For those who don't have granite counters, a cheap(ish) solution is to buy two wood saw-horses at Home Depot/Lowe's and then a slab a granite.

Both places sell granite, but I find it's cheaper to go to a granite counter shop and ask for a remnant piece (a leftover piece).

They'll cut to shape if you need.

When you're done with the setup, put it in the garage or even outside.

A slab of granite is HEAVY, but it's not so backbreaking is you're careful about the size you buy.

wwiiggggiinnss's picture
wwiiggggiinnss (not verified)

Bagel dough loves granite almost as much as pastry does.

mrfrost's picture

 Leftover piece...

How much? ($)

wwiiggggiinnss's picture
wwiiggggiinnss (not verified)

It's been a while since I bought mine, but I think it was $4 per square foot, or $60 for a 3 x 5.

The nicer the granite, the more it'll cost, of course. The really beautiful granite gets way up there, $100+ per square foot. 

wwiiggggiinnss's picture
wwiiggggiinnss (not verified)

The words they used were remnant and remnant slab. Not sure if that'll help, but maybe.

shallots's picture

We've used the remnants ($35 per ton) to do a patio and to give my husband a 'paved' surface for one of the buildings he uses for his incomplete cars.  It's cheaper than marine grade plywood.

wwiiggggiinnss's picture
wwiiggggiinnss (not verified)

I love my granite counters, but one word of caution.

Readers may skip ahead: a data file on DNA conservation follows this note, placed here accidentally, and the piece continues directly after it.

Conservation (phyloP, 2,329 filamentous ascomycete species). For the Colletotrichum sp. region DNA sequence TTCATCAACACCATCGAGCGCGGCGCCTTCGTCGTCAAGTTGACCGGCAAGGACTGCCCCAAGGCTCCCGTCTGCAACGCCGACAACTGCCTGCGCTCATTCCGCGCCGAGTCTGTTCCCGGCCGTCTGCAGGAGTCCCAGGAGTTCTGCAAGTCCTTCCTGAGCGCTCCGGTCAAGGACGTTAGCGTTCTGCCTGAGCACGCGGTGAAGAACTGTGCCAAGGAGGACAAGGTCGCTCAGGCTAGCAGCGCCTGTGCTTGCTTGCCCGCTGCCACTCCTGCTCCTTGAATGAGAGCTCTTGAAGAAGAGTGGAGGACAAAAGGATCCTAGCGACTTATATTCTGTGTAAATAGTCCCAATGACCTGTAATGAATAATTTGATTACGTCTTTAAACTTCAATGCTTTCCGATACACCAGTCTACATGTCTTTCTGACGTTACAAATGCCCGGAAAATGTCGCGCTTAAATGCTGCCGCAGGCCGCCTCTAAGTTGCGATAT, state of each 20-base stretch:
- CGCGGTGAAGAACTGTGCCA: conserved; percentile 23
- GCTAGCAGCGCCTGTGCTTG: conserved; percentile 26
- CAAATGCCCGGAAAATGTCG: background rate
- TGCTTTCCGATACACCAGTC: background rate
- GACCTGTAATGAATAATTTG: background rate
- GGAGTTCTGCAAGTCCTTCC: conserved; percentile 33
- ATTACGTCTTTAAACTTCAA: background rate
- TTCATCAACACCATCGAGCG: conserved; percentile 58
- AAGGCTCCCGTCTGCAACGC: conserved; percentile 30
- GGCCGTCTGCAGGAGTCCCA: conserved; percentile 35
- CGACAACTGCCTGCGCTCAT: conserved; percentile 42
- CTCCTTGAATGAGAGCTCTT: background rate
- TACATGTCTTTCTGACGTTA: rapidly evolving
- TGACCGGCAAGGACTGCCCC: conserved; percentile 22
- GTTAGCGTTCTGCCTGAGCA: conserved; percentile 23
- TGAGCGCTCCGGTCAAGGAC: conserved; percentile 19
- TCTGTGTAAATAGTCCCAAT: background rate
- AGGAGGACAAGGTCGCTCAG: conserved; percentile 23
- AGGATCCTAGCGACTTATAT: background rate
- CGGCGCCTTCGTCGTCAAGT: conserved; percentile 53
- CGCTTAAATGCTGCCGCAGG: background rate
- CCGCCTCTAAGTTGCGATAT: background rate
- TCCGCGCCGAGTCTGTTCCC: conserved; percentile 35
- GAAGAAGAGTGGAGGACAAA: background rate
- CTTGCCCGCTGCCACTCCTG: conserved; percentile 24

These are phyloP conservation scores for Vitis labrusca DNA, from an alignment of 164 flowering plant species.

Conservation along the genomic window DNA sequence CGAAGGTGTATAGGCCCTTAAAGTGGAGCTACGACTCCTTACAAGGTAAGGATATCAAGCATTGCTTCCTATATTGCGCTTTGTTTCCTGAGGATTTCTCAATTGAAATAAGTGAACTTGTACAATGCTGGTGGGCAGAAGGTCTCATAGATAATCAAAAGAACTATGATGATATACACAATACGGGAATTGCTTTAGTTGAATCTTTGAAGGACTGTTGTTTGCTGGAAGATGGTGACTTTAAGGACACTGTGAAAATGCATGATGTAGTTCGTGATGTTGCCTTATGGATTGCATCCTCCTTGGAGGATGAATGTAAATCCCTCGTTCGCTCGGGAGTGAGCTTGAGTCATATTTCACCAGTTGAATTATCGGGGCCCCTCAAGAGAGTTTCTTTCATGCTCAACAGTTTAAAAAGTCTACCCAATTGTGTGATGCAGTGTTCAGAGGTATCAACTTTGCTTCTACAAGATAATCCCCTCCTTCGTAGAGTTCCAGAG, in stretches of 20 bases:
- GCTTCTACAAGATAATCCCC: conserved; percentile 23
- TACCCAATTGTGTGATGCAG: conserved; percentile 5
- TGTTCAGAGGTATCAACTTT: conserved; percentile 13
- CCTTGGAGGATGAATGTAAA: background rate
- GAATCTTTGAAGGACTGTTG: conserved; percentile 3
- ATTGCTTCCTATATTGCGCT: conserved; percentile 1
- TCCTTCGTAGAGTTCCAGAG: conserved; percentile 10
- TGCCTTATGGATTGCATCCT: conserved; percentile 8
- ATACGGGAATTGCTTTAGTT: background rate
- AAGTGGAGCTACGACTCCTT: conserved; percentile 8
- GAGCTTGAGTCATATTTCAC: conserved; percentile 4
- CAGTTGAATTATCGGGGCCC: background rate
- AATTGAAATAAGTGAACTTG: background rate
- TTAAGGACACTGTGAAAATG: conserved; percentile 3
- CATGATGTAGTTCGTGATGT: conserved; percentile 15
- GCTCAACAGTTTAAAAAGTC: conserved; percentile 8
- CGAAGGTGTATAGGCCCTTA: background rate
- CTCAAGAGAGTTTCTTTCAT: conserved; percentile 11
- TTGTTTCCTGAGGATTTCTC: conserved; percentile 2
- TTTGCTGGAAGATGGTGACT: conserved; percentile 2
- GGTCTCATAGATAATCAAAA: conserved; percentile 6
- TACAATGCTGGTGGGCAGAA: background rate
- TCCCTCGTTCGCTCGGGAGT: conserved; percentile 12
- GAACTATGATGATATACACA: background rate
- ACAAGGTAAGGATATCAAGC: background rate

If you have glass or stoneware cups, dishes, bowls, etc., granite counters are the enemy. They break everything!

I've lost so many dishes and glasses on these counters that sometimes I regret putting them in.


berryblondeboys's picture

While we just put granite in our kitchen, quartz is the 'wave' of the future - that and other green products. Granite is extremely unfriendly to the earth. With that said, wiht our kitchen remodel, it came down to cost. Our contractor used to special in granite and got us a really good price. About half we would have paid for quartz and it's in one of the stronger granites.

All granites are not created equally. Some need more care than others. Basically, if it's cheap, it's lower quality or super common. But super expensive doesn't mean highest quality - could just mean it's rare/fancy.

This is the granite we got - I love it because it's not too dark (we had dark brown/black in our previous house and you could never see if it was clean or not), yet not so light to show every drop.

Dillbert's picture

why is granite so un-green and quartz so green?

not a question I've encountered....

pjaj's picture

Sorry, I don't understand either. I thought that granite was a natural stone cut from a quarry, shaped and then polished. Apart from the possible exploitation of local labour and transporting it half way round the world, that's it. Although this depends on the type you pick, since it is widely distributed around the world and forms a major part of all continents.